Chapter 7_Stringers and Shear Panels

Chapter 7_Stringers and Shear Panels - CHAPTER 7 STRINGERS...

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1 CHAPTER 7 STRINGERS AND SHEAR PANELS For semi-monocoque structures with stringers and shear panels, one can use a simplified model to determine the following: Axial stress on stringers Shear flows in the shear panels 7.1 Simplified Model with Stringers and Shear Panels Semi-monocoque structures: shells or skins that are reinforced with stiffeners and/or spars. Fuselage or wing can be considered semi-monocoque structures. To simplify the analysis, semi-monocoque structures can be idealized by introducing the following assumptions: 1. Stiffeners, stringers, longerons and flanges are assumed to carry only axial stress σ xx ; their cross-sections are modeled as concentrated areas. 2. Skin and web are assumed to carry only shear stress. z x y idealized model idealized model
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2 7.2 Axial Stress on the Stringers Consider a wing or fuselage section modeled with stringers and shear panels as shown below. The C-S is subjected to M x M x V x V x yz y z () , , () and Recall the following: Axial stress σ xx is related to axial strain ε xx as follows: 12 3 xx xx EE C C z C y ==+ + ( 1 ) Using the above expression, the resultant forces and moments can be expressed as follows: 3 xx xx F dA E dA E C C z C y dA σε == = + + ∫∫ 3 yx x x x M z d AE z d C C z C y z d A = + + (2) 3 zx x x x M yd A Ey d A E CC z C y y d A = + + For a section of single material, E is uniform over the section and equation (2) can be expressed as 3 FE Cd Cz d Cy d A =+ + 2 3 y M EC zdA EC z dA EC yzdA + ( 3 ) 2 3 z M EC ydA EC yzdA EC y dA + Stringer #1 #2 #3 #4 #5 #6 V z V y A 3 (,) 33 A y z n nn , : cross-sectional area of stringer #n : and coordinates of stringer #n
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3 For shear panels or skins, it is assumed that σ xx 0 . Accordingly, the integrations in equation (3) are carried out over the stringer areas only. The origin of the CB axes is then determined as follows: () () 1 () 1 nn n C n n y A ydA y AA = = == 1 1 n C n n zA zdA z = = ( 4 ) Note : Recall that y and z are the reference axes described in the previous chapter. Also, 2 2( ) ( ) 1 y n I zdA z A = ⎡⎤ ⎣⎦ 2 ) ( ) 1 z n I ydA y A = ( 5 ) () () () 1 nn n yz n I yzdA y z A = For the n-th stringer of a section of single material, 12 3 , ( 1 , 2 , , 6 ) n xx EC Cz Cy n =+ + = " (6) Axial stress n xx is assumed to be constant over the stringer cross-sectional area n A . For CB axes, EA F x u C x = = 0 1 ) ( ) ( 1 2 2 0 2 2 z yz y z yz z y M I M I I I I E x w C = = (7) ) ( ) ( 1 2 2 0 2 3 z y y yz yz z y M I M I I I I E x v C + = = Equations (6) and (7) can be used to determine the stringer axial stresses when the resultant force and moments are given over a cross-section.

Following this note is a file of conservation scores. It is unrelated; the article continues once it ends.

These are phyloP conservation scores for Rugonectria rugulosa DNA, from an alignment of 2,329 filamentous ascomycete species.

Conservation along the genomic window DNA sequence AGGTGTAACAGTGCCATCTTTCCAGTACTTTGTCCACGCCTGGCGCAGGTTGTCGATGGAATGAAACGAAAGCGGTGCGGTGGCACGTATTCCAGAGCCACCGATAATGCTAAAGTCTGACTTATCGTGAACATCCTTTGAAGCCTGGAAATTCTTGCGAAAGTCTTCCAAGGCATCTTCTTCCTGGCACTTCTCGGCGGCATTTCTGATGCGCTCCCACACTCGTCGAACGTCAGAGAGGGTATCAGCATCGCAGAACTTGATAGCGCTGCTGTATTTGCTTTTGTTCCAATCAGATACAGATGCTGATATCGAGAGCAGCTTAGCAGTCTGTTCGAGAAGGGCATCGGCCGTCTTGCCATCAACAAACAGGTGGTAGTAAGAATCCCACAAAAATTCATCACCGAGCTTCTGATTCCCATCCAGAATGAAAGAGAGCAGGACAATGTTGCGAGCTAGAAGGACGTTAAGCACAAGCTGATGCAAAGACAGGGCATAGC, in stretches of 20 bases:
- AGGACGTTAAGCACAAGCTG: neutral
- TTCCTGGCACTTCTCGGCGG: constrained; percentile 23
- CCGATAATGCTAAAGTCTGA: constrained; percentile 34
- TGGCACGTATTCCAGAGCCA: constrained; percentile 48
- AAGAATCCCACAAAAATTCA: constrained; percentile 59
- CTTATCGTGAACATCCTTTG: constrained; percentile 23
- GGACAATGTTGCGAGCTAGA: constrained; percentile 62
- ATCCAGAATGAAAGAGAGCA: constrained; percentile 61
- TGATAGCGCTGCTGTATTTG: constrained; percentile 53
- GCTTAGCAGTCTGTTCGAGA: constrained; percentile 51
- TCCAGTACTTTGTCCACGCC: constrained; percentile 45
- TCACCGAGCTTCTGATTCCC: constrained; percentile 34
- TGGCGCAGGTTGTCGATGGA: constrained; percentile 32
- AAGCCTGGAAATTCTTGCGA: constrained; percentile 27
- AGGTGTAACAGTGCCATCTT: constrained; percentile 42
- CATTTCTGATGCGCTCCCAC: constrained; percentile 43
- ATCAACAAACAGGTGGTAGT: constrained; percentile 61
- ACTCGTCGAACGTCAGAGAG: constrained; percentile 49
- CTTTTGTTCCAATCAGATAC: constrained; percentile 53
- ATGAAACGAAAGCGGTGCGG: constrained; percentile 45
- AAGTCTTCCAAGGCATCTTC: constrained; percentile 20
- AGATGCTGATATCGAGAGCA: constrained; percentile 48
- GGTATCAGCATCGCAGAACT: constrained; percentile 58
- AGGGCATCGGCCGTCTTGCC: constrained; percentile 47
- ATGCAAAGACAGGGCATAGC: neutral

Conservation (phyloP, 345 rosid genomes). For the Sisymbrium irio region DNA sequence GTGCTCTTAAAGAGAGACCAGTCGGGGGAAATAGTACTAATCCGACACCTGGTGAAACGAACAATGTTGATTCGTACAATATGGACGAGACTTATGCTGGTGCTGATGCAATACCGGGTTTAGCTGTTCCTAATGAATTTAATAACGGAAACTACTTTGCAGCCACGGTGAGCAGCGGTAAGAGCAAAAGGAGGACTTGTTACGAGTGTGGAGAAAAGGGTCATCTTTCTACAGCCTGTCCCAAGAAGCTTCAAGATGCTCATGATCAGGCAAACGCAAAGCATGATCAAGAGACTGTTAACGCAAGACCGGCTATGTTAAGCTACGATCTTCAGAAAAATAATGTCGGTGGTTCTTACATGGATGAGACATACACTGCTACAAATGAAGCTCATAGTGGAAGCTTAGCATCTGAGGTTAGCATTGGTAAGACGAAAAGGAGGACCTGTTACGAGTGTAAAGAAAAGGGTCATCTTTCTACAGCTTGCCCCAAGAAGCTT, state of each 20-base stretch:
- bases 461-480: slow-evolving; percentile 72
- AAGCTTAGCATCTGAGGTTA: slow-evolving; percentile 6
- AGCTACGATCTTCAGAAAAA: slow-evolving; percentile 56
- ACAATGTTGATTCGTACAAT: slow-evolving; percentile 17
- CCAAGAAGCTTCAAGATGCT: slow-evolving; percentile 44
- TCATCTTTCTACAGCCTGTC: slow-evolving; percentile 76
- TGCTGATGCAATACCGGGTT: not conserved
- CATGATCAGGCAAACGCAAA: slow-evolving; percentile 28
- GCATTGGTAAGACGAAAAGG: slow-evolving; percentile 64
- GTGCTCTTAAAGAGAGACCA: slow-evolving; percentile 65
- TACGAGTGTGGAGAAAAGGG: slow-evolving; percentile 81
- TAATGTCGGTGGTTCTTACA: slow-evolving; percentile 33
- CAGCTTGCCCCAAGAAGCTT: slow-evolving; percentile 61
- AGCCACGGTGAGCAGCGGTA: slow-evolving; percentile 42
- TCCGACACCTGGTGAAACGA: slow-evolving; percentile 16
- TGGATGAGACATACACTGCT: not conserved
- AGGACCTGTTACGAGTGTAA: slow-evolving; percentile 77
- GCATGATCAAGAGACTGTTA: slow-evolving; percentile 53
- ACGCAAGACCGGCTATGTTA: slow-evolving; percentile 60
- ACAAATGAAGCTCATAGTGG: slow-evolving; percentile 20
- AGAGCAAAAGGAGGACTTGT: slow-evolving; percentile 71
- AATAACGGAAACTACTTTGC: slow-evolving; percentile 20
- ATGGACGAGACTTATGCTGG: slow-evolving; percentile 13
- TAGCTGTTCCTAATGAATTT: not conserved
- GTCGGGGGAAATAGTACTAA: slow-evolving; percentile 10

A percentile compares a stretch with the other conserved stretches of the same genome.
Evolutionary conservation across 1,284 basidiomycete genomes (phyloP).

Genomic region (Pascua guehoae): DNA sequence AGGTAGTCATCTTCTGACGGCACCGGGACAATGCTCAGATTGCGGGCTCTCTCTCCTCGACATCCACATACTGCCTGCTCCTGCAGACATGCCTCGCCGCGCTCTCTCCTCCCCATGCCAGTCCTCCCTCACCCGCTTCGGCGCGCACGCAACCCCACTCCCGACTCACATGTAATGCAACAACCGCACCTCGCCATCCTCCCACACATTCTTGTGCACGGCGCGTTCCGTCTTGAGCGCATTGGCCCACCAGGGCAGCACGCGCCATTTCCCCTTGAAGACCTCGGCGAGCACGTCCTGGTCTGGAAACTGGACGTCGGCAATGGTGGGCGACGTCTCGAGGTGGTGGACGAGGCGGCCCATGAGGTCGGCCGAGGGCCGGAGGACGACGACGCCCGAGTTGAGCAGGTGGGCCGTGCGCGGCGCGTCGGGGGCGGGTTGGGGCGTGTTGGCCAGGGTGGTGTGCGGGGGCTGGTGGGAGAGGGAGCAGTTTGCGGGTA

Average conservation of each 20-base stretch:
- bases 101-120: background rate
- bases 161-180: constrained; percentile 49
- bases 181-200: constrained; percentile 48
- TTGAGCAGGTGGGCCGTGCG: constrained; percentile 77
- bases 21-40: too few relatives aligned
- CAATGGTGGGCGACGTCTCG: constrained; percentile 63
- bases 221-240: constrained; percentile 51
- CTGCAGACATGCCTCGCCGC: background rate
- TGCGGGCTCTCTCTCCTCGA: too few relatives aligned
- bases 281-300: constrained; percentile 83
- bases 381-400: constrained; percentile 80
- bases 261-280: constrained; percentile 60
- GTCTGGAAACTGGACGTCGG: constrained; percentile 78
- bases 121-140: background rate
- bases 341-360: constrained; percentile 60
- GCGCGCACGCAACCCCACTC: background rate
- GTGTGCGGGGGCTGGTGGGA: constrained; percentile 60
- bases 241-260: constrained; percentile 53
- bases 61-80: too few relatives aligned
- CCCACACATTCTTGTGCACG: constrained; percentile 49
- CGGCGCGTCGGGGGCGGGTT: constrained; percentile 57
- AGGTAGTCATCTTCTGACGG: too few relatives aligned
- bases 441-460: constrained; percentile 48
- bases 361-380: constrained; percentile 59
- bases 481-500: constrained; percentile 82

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4 Example 1 : Consider a single-cell section shown below. Resultant moment 0 M M y = is acting over the rectangular section of a wing box with four stringers and four shear panels as shown below. The wing section is assumed uniform along the span of our interest. The stringer areas and the panel thickness are shown in the sketch.
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Chapter 7_Stringers and Shear Panels - CHAPTER 7 STRINGERS...

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